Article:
Takeaways from the Wisconsin Republican Governor’s Debate
By SCOTT BAUER, Associated Press
MADISON, Wis. (AP) – A Republican candidate for Wisconsin governor backed by Donald Trump, a former two-term lieutenant governor endorsed by dozens of lawmakers and a state official pushing for decertification of presidential election results of 2020 state broadly agreed on most issues in their first debate on Sunday,
The debate between Trump-backed Tim Michels, Rebecca Kleefisch and State Rep. Tim Ramthun took place just over two weeks before the Aug. 9 primary. A Marquette University Law School poll last month showed Michels and Kleefish in a close race, with the winner advancing to face Democratic Gov. Tony Evers.
Takeaways from Sunday’s debate:
DECERTIFICATION OF THE 2020 ELECTION
Even though Michels is backed by Trump, who continues to push for decertification of his Wisconsin loss, Michels said he won’t pursue that as governor. Kleefisch also said she would not try to decertify President Joe Biden’s victory, a move Republican lawyers and legislative leaders have repeatedly said is unconstitutional and cannot be made.
“It’s not a priority,” Michels said of the decertification. “My priorities are election integrity, crime reduction and education reform. … I have to focus on beating Tony Evers this fall and that’s what we’re going to do.
Kleefisch said she believes the 2020 election was “rigged,” but would not try to decertify the results.
Ramthun, who based his candidacy on decertification, was the only one to say he would try.
“I’m surprised to be the only one,” he said.
Biden’s victory in the state withstood two partial recounts, numerous lawsuits, a nonpartisan audit, scrutiny by a conservative law form and an investigation by a former Wisconsin Supreme Court justice. hired by the Republicans. None of the candidates presented new evidence on Sunday of widespread fraud.
All of the candidates support an 1849 Wisconsin law banning abortion that went into effect after the U.S. Supreme Court struck down Roe v. Wade. This law provides only one exception to protect the life of the mother.
Kleefisch, noting that she is the only woman in the race, said she does not support any further exemptions, but also that “miscarriage care and treatment for ectopic pregnancy are not an abortion”.
Ramthun said he would emphasize adoption as an option for women with unplanned pregnancies, while Michels said he would strengthen counseling and other services to help such women.
Kleefisch, who served eight years as lieutenant governor under Scott Walker, touted his experience in his administration, citing the passage of Bill 10 that effectively ended collective bargaining for most public servants.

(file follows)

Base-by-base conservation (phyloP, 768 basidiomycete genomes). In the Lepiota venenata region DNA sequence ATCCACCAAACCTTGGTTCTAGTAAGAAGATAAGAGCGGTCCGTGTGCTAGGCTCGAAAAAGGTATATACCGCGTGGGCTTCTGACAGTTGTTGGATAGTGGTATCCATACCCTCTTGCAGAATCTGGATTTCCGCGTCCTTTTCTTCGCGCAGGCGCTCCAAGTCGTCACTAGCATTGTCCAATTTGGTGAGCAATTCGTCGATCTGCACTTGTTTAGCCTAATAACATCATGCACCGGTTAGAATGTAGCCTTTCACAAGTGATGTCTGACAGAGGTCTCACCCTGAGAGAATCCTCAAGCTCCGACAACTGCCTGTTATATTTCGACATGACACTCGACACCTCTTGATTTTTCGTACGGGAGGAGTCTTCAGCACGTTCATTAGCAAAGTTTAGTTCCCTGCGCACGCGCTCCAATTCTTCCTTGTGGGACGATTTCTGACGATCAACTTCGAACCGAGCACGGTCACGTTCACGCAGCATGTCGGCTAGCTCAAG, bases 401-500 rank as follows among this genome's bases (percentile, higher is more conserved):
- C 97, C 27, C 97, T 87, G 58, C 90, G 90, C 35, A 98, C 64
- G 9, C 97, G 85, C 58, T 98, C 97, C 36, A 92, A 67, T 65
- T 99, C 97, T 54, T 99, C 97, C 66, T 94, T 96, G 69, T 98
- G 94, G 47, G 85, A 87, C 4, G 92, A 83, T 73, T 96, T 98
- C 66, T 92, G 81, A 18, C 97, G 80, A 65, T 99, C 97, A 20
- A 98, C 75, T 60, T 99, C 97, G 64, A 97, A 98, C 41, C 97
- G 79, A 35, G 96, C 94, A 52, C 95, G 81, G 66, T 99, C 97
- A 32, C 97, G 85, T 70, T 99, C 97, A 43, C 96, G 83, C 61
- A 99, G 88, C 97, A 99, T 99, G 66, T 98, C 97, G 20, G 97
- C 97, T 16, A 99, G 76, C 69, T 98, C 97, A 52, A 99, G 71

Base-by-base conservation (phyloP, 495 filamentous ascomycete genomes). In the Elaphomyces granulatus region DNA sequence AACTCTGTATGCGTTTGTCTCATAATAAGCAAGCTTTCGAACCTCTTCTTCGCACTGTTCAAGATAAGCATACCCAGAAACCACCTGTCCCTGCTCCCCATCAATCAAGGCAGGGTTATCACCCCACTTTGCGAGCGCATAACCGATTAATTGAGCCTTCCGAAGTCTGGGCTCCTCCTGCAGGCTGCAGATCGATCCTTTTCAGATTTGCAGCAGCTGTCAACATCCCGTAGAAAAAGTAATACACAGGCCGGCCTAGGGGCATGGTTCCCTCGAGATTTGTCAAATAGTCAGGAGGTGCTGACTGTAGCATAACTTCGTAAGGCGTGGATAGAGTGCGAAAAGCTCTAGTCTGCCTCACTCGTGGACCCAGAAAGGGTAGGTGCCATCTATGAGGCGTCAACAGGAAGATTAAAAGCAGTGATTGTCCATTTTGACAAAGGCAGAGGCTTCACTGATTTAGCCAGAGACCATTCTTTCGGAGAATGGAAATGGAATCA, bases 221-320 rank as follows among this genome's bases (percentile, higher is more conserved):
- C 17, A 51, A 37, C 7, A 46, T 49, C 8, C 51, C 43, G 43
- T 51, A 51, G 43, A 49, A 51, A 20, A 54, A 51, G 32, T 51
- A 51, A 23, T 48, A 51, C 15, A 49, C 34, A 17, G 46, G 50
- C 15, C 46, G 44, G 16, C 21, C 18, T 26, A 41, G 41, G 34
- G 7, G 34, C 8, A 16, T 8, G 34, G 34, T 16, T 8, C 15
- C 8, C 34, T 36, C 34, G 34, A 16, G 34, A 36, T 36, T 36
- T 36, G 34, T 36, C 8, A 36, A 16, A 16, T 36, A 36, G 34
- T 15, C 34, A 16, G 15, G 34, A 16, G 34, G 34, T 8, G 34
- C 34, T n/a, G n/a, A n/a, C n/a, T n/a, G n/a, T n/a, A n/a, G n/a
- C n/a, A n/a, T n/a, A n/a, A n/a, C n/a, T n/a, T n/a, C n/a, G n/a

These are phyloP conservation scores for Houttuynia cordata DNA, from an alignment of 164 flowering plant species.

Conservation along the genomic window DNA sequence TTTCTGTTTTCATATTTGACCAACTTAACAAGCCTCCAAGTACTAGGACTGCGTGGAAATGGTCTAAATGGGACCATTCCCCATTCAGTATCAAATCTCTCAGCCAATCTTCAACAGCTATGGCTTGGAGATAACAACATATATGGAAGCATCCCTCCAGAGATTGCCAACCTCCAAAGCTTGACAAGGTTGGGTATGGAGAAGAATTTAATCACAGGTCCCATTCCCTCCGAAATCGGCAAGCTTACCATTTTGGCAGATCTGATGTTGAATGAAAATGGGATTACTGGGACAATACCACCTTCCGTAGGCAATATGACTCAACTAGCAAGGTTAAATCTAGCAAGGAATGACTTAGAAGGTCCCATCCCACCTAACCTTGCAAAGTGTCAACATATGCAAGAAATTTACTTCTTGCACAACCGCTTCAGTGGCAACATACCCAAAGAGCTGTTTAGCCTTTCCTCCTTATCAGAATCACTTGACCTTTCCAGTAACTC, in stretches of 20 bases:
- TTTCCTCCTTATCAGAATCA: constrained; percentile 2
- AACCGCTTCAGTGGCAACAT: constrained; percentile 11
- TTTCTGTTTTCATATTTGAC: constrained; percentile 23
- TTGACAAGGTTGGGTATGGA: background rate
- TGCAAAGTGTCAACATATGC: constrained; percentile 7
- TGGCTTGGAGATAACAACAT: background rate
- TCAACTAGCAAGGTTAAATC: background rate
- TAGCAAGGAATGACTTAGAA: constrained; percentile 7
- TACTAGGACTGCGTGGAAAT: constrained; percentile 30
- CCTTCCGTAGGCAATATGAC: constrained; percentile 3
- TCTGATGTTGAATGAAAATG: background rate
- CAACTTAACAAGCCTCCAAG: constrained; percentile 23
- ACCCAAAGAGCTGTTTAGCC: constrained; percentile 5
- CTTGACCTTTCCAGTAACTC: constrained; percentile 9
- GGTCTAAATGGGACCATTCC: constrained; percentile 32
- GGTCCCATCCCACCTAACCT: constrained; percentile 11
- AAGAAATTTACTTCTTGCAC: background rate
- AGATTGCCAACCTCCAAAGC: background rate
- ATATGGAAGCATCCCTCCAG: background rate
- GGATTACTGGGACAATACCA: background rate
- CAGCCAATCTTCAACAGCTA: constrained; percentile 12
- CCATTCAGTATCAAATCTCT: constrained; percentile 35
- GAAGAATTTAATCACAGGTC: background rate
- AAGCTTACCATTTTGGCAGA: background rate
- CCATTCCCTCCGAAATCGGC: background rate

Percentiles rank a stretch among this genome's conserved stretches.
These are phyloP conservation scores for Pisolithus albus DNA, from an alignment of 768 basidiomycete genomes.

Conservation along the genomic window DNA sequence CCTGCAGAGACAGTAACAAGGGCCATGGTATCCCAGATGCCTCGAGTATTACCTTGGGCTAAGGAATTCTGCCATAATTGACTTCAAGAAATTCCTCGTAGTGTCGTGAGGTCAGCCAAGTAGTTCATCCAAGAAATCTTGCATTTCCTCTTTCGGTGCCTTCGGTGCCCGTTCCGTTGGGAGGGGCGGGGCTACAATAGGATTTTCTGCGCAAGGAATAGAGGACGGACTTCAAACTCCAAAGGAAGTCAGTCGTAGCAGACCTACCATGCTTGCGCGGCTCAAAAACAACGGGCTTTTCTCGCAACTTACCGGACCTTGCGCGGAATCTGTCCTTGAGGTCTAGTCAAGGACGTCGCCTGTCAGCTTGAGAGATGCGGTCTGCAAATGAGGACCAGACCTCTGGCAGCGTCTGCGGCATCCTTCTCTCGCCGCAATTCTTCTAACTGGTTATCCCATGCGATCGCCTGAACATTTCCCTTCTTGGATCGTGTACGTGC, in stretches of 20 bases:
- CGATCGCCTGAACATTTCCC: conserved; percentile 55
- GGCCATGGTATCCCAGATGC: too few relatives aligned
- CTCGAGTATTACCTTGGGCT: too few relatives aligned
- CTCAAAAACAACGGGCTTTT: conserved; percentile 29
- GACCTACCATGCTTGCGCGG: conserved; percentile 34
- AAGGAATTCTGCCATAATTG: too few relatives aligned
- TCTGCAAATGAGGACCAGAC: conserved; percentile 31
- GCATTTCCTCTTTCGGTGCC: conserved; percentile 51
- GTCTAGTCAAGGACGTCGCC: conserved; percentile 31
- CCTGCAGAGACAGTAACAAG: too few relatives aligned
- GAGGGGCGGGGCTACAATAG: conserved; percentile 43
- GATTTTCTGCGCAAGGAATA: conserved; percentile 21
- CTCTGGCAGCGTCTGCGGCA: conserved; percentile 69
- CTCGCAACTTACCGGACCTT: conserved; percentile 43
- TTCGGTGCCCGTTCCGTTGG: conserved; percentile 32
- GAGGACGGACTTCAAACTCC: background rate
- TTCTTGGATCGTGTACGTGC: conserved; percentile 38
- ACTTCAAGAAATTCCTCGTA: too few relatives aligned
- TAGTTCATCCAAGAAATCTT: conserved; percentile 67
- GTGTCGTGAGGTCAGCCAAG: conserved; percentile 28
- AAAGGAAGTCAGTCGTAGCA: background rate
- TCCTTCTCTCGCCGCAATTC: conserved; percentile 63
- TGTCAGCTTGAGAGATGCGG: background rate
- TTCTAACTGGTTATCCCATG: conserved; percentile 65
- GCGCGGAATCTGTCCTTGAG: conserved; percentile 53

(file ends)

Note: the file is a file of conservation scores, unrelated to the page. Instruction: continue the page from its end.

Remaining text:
She called herself an “effective and conservative reformer,” noting that she had four statewide victories. This includes a recall election in 2011.
Michels, who along with his brothers co-owns the state’s largest construction company, Michels Corp., touted his experience as an outsider and said he would “shake Madison.”
“I’m sure there’s a lot of fraud, abuse and inefficiency in government,” he said. “I will find it, I know how to do it.”
He also took a subtle jab at Kleefisch, without mentioning her by name, in his closing statement.
“If you want to keep politics as usual, vote for the usual politicians,” he said.
Michels was repeatedly asked if he supported giving incentives to an Obama-era program that prevents the deportation of thousands of people brought to the United States, but he did not offer an answer. . People participating in the program are often referred to as “dreamers”. The program is called Deferred Action for Childhood Arrivals and moderators refer to it by its acronym DACA.
“Yes or no for DACA students too, incentives?” moderator Charles Benson asked Michels.
“What kind of students?” ” he has answered.
“DACA,” said moderator Shannon Sims.
“DACA? DACA students?” Michels replied. “I want to look into the details of everything before agreeing to anything.”
Ramthun was asked about his comment in March that he wanted to punch Republican Assembly Speaker Robin Vos in the nose after Vos kicked Ramthun out of a meeting related to the 2020 election results. loud applause from the audience and Ramthun said his comments were misinterpreted.
Ramthun said Vos acted like a bully and he said bullies should be punched in the face.
“I didn’t say I wanted to punch him in the nose,” Ramthun said. “I said you should back off and say no.”
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